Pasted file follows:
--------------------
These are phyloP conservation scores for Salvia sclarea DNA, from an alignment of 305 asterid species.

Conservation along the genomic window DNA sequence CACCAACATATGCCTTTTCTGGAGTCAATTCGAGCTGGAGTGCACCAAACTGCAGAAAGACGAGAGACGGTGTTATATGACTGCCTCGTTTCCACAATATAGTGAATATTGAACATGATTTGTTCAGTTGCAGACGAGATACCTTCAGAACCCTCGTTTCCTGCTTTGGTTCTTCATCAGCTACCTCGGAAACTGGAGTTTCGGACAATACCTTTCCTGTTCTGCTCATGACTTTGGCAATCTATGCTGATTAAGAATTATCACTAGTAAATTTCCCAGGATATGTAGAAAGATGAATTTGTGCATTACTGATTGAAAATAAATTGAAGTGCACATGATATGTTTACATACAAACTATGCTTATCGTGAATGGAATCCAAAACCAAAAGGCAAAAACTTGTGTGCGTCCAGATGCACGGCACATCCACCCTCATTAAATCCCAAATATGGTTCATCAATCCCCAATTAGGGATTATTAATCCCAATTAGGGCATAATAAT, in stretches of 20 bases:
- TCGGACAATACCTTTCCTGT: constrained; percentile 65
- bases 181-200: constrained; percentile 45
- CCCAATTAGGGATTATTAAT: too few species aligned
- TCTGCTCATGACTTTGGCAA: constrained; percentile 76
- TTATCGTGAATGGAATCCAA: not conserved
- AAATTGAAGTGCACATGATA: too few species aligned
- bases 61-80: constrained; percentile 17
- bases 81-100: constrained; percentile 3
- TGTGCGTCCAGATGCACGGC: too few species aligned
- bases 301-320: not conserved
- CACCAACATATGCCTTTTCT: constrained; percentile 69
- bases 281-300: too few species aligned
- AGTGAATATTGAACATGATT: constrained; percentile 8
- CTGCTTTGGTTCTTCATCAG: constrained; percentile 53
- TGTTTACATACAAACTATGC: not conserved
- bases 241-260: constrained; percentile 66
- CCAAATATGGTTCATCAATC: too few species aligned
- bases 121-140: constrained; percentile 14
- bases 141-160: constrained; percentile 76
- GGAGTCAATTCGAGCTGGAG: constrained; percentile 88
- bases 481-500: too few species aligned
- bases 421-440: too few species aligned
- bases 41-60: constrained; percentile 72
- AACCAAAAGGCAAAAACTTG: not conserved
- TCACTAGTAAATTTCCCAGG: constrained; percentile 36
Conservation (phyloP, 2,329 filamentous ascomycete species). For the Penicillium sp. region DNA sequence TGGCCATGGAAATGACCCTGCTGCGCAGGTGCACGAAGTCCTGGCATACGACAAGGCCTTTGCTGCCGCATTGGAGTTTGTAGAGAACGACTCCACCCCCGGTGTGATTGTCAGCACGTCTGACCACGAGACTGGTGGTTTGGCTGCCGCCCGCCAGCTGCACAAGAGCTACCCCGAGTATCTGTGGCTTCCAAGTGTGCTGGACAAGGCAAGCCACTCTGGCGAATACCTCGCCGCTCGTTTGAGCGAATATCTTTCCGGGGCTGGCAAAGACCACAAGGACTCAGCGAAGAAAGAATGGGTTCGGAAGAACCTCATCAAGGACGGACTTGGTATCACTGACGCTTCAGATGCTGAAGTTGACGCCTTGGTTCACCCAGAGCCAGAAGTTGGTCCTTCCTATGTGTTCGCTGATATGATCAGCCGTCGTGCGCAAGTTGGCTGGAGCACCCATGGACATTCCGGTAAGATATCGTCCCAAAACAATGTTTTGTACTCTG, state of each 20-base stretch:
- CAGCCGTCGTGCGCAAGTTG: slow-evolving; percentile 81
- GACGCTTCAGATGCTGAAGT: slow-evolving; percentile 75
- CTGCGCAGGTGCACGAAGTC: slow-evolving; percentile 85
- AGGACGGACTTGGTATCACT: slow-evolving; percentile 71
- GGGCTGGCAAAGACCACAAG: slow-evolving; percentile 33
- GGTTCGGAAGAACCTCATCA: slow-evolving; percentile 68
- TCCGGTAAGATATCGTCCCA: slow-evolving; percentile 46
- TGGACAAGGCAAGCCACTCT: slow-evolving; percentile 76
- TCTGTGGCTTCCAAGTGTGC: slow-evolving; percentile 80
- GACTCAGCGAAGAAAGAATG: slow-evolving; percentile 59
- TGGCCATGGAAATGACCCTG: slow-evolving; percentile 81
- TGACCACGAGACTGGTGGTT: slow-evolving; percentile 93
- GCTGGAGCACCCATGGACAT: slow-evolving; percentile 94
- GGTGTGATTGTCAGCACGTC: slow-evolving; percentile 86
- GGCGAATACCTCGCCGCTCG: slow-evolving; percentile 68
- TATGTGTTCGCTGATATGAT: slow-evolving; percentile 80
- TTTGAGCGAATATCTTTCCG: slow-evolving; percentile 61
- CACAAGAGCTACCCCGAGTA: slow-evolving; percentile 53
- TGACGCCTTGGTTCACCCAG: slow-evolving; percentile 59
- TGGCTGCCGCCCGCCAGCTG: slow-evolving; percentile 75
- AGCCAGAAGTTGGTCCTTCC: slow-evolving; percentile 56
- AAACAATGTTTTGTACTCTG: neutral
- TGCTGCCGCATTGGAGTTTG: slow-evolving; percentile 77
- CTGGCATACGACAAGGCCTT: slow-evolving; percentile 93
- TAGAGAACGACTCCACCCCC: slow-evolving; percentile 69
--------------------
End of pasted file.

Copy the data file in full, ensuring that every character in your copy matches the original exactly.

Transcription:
These are phyloP conservation scores for Salvia sclarea DNA, from an alignment of 305 asterid species.

Conservation along the genomic window DNA sequence CACCAACATATGCCTTTTCTGGAGTCAATTCGAGCTGGAGTGCACCAAACTGCAGAAAGACGAGAGACGGTGTTATATGACTGCCTCGTTTCCACAATATAGTGAATATTGAACATGATTTGTTCAGTTGCAGACGAGATACCTTCAGAACCCTCGTTTCCTGCTTTGGTTCTTCATCAGCTACCTCGGAAACTGGAGTTTCGGACAATACCTTTCCTGTTCTGCTCATGACTTTGGCAATCTATGCTGATTAAGAATTATCACTAGTAAATTTCCCAGGATATGTAGAAAGATGAATTTGTGCATTACTGATTGAAAATAAATTGAAGTGCACATGATATGTTTACATACAAACTATGCTTATCGTGAATGGAATCCAAAACCAAAAGGCAAAAACTTGTGTGCGTCCAGATGCACGGCACATCCACCCTCATTAAATCCCAAATATGGTTCATCAATCCCCAATTAGGGATTATTAATCCCAATTAGGGCATAATAAT, in stretches of 20 bases:
- TCGGACAATACCTTTCCTGT: constrained; percentile 65
- bases 181-200: constrained; percentile 45
- CCCAATTAGGGATTATTAAT: too few species aligned
- TCTGCTCATGACTTTGGCAA: constrained; percentile 76
- TTATCGTGAATGGAATCCAA: not conserved
- AAATTGAAGTGCACATGATA: too few species aligned
- bases 61-80: constrained; percentile 17
- bases 81-100: constrained; percentile 3
- TGTGCGTCCAGATGCACGGC: too few species aligned
- bases 301-320: not conserved
- CACCAACATATGCCTTTTCT: constrained; percentile 69
- bases 281-300: too few species aligned
- AGTGAATATTGAACATGATT: constrained; percentile 8
- CTGCTTTGGTTCTTCATCAG: constrained; percentile 53
- TGTTTACATACAAACTATGC: not conserved
- bases 241-260: constrained; percentile 66
- CCAAATATGGTTCATCAATC: too few species aligned
- bases 121-140: constrained; percentile 14
- bases 141-160: constrained; percentile 76
- GGAGTCAATTCGAGCTGGAG: constrained; percentile 88
- bases 481-500: too few species aligned
- bases 421-440: too few species aligned
- bases 41-60: constrained; percentile 72
- AACCAAAAGGCAAAAACTTG: not conserved
- TCACTAGTAAATTTCCCAGG: constrained; percentile 36
Conservation (phyloP, 2,329 filamentous ascomycete species). For the Penicillium sp. region DNA sequence TGGCCATGGAAATGACCCTGCTGCGCAGGTGCACGAAGTCCTGGCATACGACAAGGCCTTTGCTGCCGCATTGGAGTTTGTAGAGAACGACTCCACCCCCGGTGTGATTGTCAGCACGTCTGACCACGAGACTGGTGGTTTGGCTGCCGCCCGCCAGCTGCACAAGAGCTACCCCGAGTATCTGTGGCTTCCAAGTGTGCTGGACAAGGCAAGCCACTCTGGCGAATACCTCGCCGCTCGTTTGAGCGAATATCTTTCCGGGGCTGGCAAAGACCACAAGGACTCAGCGAAGAAAGAATGGGTTCGGAAGAACCTCATCAAGGACGGACTTGGTATCACTGACGCTTCAGATGCTGAAGTTGACGCCTTGGTTCACCCAGAGCCAGAAGTTGGTCCTTCCTATGTGTTCGCTGATATGATCAGCCGTCGTGCGCAAGTTGGCTGGAGCACCCATGGACATTCCGGTAAGATATCGTCCCAAAACAATGTTTTGTACTCTG, state of each 20-base stretch:
- CAGCCGTCGTGCGCAAGTTG: slow-evolving; percentile 81
- GACGCTTCAGATGCTGAAGT: slow-evolving; percentile 75
- CTGCGCAGGTGCACGAAGTC: slow-evolving; percentile 85
- AGGACGGACTTGGTATCACT: slow-evolving; percentile 71
- GGGCTGGCAAAGACCACAAG: slow-evolving; percentile 33
- GGTTCGGAAGAACCTCATCA: slow-evolving; percentile 68
- TCCGGTAAGATATCGTCCCA: slow-evolving; percentile 46
- TGGACAAGGCAAGCCACTCT: slow-evolving; percentile 76
- TCTGTGGCTTCCAAGTGTGC: slow-evolving; percentile 80
- GACTCAGCGAAGAAAGAATG: slow-evolving; percentile 59
- TGGCCATGGAAATGACCCTG: slow-evolving; percentile 81
- TGACCACGAGACTGGTGGTT: slow-evolving; percentile 93
- GCTGGAGCACCCATGGACAT: slow-evolving; percentile 94
- GGTGTGATTGTCAGCACGTC: slow-evolving; percentile 86
- GGCGAATACCTCGCCGCTCG: slow-evolving; percentile 68
- TATGTGTTCGCTGATATGAT: slow-evolving; percentile 80
- TTTGAGCGAATATCTTTCCG: slow-evolving; percentile 61
- CACAAGAGCTACCCCGAGTA: slow-evolving; percentile 53
- TGACGCCTTGGTTCACCCAG: slow-evolving; percentile 59
- TGGCTGCCGCCCGCCAGCTG: slow-evolving; percentile 75
- AGCCAGAAGTTGGTCCTTCC: slow-evolving; percentile 56
- AAACAATGTTTTGTACTCTG: neutral
- TGCTGCCGCATTGGAGTTTG: slow-evolving; percentile 77
- CTGGCATACGACAAGGCCTT: slow-evolving; percentile 93
- TAGAGAACGACTCCACCCCC: slow-evolving; percentile 69